April 23, 2014

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Tuesday, April 22, 2014

Puerto Ricans interested in U.S. statehood for first time in history

MCT

On Election Day, as Massachusetts voters deliberated on questions about wide ranging issues such as marijuana, euthanasia, and gay marriage, Puerto Ricans considered a different question. Should Puerto Rico become the 51st state? The results of the 2012 referendum are surprising.

Although Puerto Ricans had the opportunity to pursue statehood at four different times in the last 45 years, ballot measures supporting statehood have never received a majority of votes.

This year, almost 54 percent of Puerto Ricans have voted in favor of moving toward statehood or a different relationship with the United States.

Puerto Rico essentially became an American colony in 1989, when the island was removed from Spanish control during the Spanish American War in 1898. Residents were not considered American citizens until 1917.

Even after Puerto Ricans were given citizenship, the island was not granted statehood. With a rural, Spanish-speaking culture, the island is different from the rest of the U.S. and has been given little freedom by Washington.

Throughout the last century, Puerto Rican terrorist groups staged a number of high profile attacks on the U.S. government to express its desire for independence from America.

In a particularly brazen attack, a group of Puerto Rican nationalists attacked Congress in 1954, shooting five congressmen.

Although the violence has ended, the U.S. and Puerto Rico continue to have a strange relationship.

Puerto Ricans pay many federal taxes, with the exception of the federal personal income tax, but are ineligible to vote for the president, a situation that has turned the island into a political backwater in spite of high participation by island voters.

Until President Barack Obama’s visit in 2011, no sitting U.S. president since President John F. Kennedy, in 1961, had visited the island.

President Obama’s visit was motivated by the large number of Puerto Rican voters living on the mainland. Puerto Rico has been hit hard by the global economic meltdown, and the people feel their concerns are increasingly ignored.

Whether Puerto Rico will become a state depends on Congress, the only body that can approve new states. Politicians on both ends of the political spectrum have endorsed the idea of Puerto Rican statehood.

But if the issue comes before Congress, statehood could be blocked by conservatives in the Republican dominated House of Representatives.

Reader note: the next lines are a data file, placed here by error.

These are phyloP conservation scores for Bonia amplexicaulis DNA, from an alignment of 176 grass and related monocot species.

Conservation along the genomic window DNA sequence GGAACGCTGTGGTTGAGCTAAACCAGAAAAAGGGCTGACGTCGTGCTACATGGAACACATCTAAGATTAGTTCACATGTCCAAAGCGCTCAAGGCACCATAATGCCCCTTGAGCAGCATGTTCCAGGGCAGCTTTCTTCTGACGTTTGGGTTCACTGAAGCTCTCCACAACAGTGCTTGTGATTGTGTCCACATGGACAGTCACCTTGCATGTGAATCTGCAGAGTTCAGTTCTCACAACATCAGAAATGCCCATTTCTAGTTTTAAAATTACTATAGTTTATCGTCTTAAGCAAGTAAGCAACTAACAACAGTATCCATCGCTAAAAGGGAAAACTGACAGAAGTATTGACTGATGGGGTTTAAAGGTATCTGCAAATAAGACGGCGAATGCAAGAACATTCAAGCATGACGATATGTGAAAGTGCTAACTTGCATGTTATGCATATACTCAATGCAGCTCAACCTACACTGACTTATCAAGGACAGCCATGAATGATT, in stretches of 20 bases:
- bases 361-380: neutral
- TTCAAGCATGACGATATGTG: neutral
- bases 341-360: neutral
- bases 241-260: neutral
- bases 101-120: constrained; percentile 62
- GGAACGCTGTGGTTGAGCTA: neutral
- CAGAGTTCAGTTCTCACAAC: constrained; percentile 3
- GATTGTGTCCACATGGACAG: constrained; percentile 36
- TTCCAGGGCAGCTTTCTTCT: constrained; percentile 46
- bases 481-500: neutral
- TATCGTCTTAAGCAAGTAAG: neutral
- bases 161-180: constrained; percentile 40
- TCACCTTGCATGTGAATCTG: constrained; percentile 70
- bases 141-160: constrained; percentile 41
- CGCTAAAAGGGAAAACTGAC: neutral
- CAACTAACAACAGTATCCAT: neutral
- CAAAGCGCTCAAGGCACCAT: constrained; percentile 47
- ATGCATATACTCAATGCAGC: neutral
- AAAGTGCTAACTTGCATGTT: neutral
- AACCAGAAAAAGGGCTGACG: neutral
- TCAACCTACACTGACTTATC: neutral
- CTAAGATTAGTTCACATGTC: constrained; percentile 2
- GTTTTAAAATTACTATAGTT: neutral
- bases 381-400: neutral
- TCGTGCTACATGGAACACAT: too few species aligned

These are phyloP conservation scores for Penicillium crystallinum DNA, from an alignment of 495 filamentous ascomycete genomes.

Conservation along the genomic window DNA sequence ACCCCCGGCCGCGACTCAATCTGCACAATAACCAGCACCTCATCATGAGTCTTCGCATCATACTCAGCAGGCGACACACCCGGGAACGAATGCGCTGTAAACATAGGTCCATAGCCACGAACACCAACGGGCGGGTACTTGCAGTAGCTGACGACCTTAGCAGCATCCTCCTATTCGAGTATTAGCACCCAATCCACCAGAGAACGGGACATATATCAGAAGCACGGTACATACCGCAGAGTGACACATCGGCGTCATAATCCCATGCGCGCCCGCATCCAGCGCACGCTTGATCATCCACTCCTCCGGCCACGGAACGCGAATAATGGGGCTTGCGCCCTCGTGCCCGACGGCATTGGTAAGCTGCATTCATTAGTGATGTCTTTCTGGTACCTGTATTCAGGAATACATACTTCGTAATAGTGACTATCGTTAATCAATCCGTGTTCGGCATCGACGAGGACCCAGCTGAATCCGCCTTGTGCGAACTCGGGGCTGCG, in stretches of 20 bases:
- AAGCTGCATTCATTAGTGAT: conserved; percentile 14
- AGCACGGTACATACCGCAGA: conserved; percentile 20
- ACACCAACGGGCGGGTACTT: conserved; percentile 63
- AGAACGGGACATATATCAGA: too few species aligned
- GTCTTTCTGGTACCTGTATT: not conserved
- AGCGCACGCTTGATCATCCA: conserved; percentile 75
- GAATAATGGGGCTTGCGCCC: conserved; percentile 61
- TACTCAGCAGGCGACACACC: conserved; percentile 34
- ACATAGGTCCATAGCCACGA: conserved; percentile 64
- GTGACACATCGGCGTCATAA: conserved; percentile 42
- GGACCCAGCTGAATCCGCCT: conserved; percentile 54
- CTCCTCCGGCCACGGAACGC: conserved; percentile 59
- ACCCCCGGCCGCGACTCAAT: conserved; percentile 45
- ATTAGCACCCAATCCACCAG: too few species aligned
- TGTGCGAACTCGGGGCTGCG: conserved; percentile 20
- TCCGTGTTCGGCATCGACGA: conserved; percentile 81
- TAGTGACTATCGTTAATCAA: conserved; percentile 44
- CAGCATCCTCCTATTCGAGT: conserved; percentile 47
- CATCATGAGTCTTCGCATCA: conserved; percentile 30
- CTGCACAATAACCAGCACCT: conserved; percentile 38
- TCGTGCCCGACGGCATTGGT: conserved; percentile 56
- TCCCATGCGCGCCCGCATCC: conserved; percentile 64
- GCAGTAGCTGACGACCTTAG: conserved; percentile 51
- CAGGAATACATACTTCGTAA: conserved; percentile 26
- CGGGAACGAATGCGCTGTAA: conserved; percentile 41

With the loss of an election fresh in mind, Republicans may not support the idea of adding almost four million new voters to the mix, especially when those voters will likely support the Democratic Party.

The U.S. may have economic problems, but compared with other countries, its national economy is still thriving. By achieving statehood, the Puerto Rican economy will benefit, and the citizens will gain a say in the national government.

Puerto Rico may soon become a partisan issue, but in the end, if the people of Puerto Rico have spoken then Congress and the president will likely follow their lead. Get ready for a 51st state.

Eamon McCarthy Earls is a Collegian contributor. He can be reached at ecmccart@student.umass.edu.

Comments
4 Responses to “Puerto Ricans interested in U.S. statehood for first time in history”
  1. Chuck Correll says:

    If Puerto Ricans vote to become a state instead of just a “pet” of the US, then LET them become a state. The Congress, for what’s it’s worth(nothing) should not even start an argument about it, since they have more important things to actually DO if they get off their duffs and did their job, things would be fine. Betsy Ross would just have to sew one more star on our flag, and in my opinion, better Puerto Rico than Israel ANY day of the week

  2. Mark says:

    If PR petitions Congress for statehood, the GOP would be wise to not stand in the way. While the representatives and senators from PR would likely be Democrats, the GOP needs to stop insulting, and sometimes outright hating Hispanics if they want to survive as a national party. Supporting PR statehood and immigration reform that doesn’t focus on deportation would be a smart way to show Hispanics that the GOP might just have room for them. Now, if the GOP takes the smart way is a different issue.

  3. billz says:

    No chance.

  4. J says:

    I think its important to note that over 30% of people who voted abstained from this question because they were for maintaining Commonwealth Status. If you take those 30% of Puerto Ricans into account, it becomes less than a majority supporting Statehood.

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